Promoting entrepreneurship in the family with a family bank


Ed Lee | Ispahani Advisory Expert | Standard Bank | mail me

It is a key objective for many wealthy families and those who own businesses to leave a legacy while encouraging entrepreneurial spirit, underpinned by the family’s core values.

There are various challenges families face when transferring family offices from one generation to the next, but there are also opportunities that can protect the family’s legacy while enabling individuals to forge their own paths.

Succession planning

One of the most vulnerable points for families and family businesses is that of succession. Without proper communication and dialogue, the next generation lacks a sense of clarity and purpose as to their role.

This isn’t necessarily due to a lack of interest between either generation, it’s that neither feel comfortable having these conversations at a time when the next generation should be exploring and learning – unstifled by the heavy weight of family duty.

This has created a feeling that the succession planning process is too prescriptive to the next generation in their formative years and too onerous in terms of demands placed on them.

However, strategic dialogue is most critical between the ages of 18-25 where decisions are being made about universities and business schools that ultimately influence future career paths.

This may require a change in the traditional way we think about succession planning by focusing instead on how to get the best out of the individuals in the family, and their respective natural skills, as opposed to trying to ‘crow bar them to fit into the main trading business’.

Fostering an engaging, entrepreneurial spirit

A family bank helps to addresses this challenge by fostering an engaging, entrepreneurial spirit in the next generation where they can benefit from inter-family financing while receiving critical support framework.

It is not necessarily a bank; it can be a private investment vehicle, legal framework or simply just a notion built on a families’ shared values and vision. The key is that is provides long-term clarity and strategy to all family members focused on providing a platform for preserving and transitioning wealth.

It can be an informal approach, made part of a family’s succession plan and reflected in trusts or wills. Or it can be more formal and may involve the establishment of a family investment vehicle or bank.

The main objective is to discuss and agree an approach to be taken to encourage and support entrepreneurial activity in the younger gen and promote diversification across active and passive interests.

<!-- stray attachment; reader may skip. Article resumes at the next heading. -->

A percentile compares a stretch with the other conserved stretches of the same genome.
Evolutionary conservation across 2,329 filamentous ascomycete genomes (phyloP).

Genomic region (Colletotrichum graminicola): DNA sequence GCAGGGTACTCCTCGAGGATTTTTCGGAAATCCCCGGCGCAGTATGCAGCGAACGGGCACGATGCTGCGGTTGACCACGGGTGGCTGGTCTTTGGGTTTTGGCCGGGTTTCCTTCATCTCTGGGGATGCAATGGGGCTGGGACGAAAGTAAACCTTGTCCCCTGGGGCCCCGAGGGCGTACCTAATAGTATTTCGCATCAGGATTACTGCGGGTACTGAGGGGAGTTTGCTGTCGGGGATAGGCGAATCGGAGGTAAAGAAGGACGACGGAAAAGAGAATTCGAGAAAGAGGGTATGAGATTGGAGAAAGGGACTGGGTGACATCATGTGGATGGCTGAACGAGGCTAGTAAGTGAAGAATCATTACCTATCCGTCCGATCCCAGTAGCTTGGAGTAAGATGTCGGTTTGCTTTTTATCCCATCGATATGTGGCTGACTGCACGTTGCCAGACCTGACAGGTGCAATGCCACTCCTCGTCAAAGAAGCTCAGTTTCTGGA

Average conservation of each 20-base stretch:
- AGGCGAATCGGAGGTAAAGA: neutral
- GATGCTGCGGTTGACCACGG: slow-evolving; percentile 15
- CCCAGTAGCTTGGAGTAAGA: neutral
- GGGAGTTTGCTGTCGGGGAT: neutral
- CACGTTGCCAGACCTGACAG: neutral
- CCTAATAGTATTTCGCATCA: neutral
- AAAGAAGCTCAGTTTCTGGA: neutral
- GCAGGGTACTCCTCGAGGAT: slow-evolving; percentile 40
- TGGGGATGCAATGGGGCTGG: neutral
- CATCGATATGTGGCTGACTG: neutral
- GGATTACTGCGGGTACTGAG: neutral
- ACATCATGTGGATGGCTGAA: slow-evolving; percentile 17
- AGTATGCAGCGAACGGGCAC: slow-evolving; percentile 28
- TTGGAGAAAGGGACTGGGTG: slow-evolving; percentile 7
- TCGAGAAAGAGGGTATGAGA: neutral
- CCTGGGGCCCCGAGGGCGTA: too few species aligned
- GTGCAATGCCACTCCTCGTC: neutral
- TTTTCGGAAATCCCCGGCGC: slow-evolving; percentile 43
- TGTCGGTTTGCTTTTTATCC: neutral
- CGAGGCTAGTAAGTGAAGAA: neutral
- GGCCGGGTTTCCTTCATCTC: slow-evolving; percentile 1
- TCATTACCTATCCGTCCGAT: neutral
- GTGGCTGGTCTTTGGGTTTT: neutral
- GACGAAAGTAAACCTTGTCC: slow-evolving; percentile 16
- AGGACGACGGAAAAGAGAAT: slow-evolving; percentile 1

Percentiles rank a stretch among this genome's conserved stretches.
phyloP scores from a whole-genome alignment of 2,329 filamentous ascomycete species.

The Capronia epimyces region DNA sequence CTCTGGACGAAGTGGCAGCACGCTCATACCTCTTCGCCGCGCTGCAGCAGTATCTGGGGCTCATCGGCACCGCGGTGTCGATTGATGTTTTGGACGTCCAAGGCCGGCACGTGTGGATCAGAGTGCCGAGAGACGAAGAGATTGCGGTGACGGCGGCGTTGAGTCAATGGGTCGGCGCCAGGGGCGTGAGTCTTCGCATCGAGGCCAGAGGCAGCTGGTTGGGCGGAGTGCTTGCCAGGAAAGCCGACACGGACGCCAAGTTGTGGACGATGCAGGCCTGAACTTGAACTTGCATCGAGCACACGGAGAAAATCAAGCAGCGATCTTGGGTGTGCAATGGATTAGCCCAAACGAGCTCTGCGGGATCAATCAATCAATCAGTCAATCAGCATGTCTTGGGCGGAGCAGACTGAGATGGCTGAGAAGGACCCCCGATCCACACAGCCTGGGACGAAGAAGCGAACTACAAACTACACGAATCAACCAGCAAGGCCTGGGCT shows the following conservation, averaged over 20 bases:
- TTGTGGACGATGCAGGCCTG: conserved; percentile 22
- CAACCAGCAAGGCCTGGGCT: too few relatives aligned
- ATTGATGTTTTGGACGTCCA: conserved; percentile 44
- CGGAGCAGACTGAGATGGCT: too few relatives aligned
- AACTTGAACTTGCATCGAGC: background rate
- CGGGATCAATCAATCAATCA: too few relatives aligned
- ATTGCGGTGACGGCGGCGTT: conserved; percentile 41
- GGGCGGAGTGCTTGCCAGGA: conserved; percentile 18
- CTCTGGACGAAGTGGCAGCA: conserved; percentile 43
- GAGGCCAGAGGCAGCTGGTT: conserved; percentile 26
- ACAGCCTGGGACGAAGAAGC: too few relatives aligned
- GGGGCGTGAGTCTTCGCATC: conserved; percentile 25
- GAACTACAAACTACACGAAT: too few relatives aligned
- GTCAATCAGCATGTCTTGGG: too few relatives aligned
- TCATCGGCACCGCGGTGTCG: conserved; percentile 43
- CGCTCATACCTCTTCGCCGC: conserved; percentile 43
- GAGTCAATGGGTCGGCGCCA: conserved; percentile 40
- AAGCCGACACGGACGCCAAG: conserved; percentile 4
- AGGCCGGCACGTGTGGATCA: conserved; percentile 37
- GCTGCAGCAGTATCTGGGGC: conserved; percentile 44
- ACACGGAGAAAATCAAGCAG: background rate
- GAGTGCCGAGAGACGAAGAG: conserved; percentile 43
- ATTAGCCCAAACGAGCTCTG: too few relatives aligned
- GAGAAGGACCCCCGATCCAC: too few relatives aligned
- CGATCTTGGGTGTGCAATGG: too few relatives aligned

If the next generation have clarity on structures in place for the different potential paths they may choose to follow, it increases the likelihood of making good choices for themselves and the whole family in terms of higher education and early career choices.

The clarity and understanding promotes the collaborative strategy and approach, which benefits all parties. Planning for family needs must be balanced with empowering the next generation to plot their own path and the family bank is something that can do exactly that.

There are many benefits to such an approach, all of which are centred around the vital ingredients to multigene success: diversification, innovation, succession planning, purpose and wellbeing.

Infrastructure and support for all family members

The notion of the family bank is not just there to protect financial interests it is also a way to provide infrastructure and support for all family members, giving them the best opportunities to positively engage and contribute whether that is in the main trading business or with pursuing their own dreams but it is done within the structure of the family bank.

Never has it been so timely to take an integrated view of health and wealth in family businesses. A family’s wealth is not limited to its financial assets. Human and intellectual capital also matter.

Many families are starting to question how you can upend the traditional approach of grappling how to fit family members into the family business and instead approach it from the opposite angle: tailoring the family operation to best use the skills of the individuals within it, promoting diversity and thinking about the broader perspective of the family bank rather than just the business.

How can a family bank operate?

Often, the most important of all are the discussions that take place with the family about how a family bank can operate. Just having these strategic conversations and considering the possibilities is an important first step for families.

The provided insights are for general information purposes only and does not constitute financial, tax or investment advice.

We do not guarantee that the information provided is fit for any particular purpose, it is your own responsibility to ensure that information provided meets your specific requirements and you should obtain independent advice.



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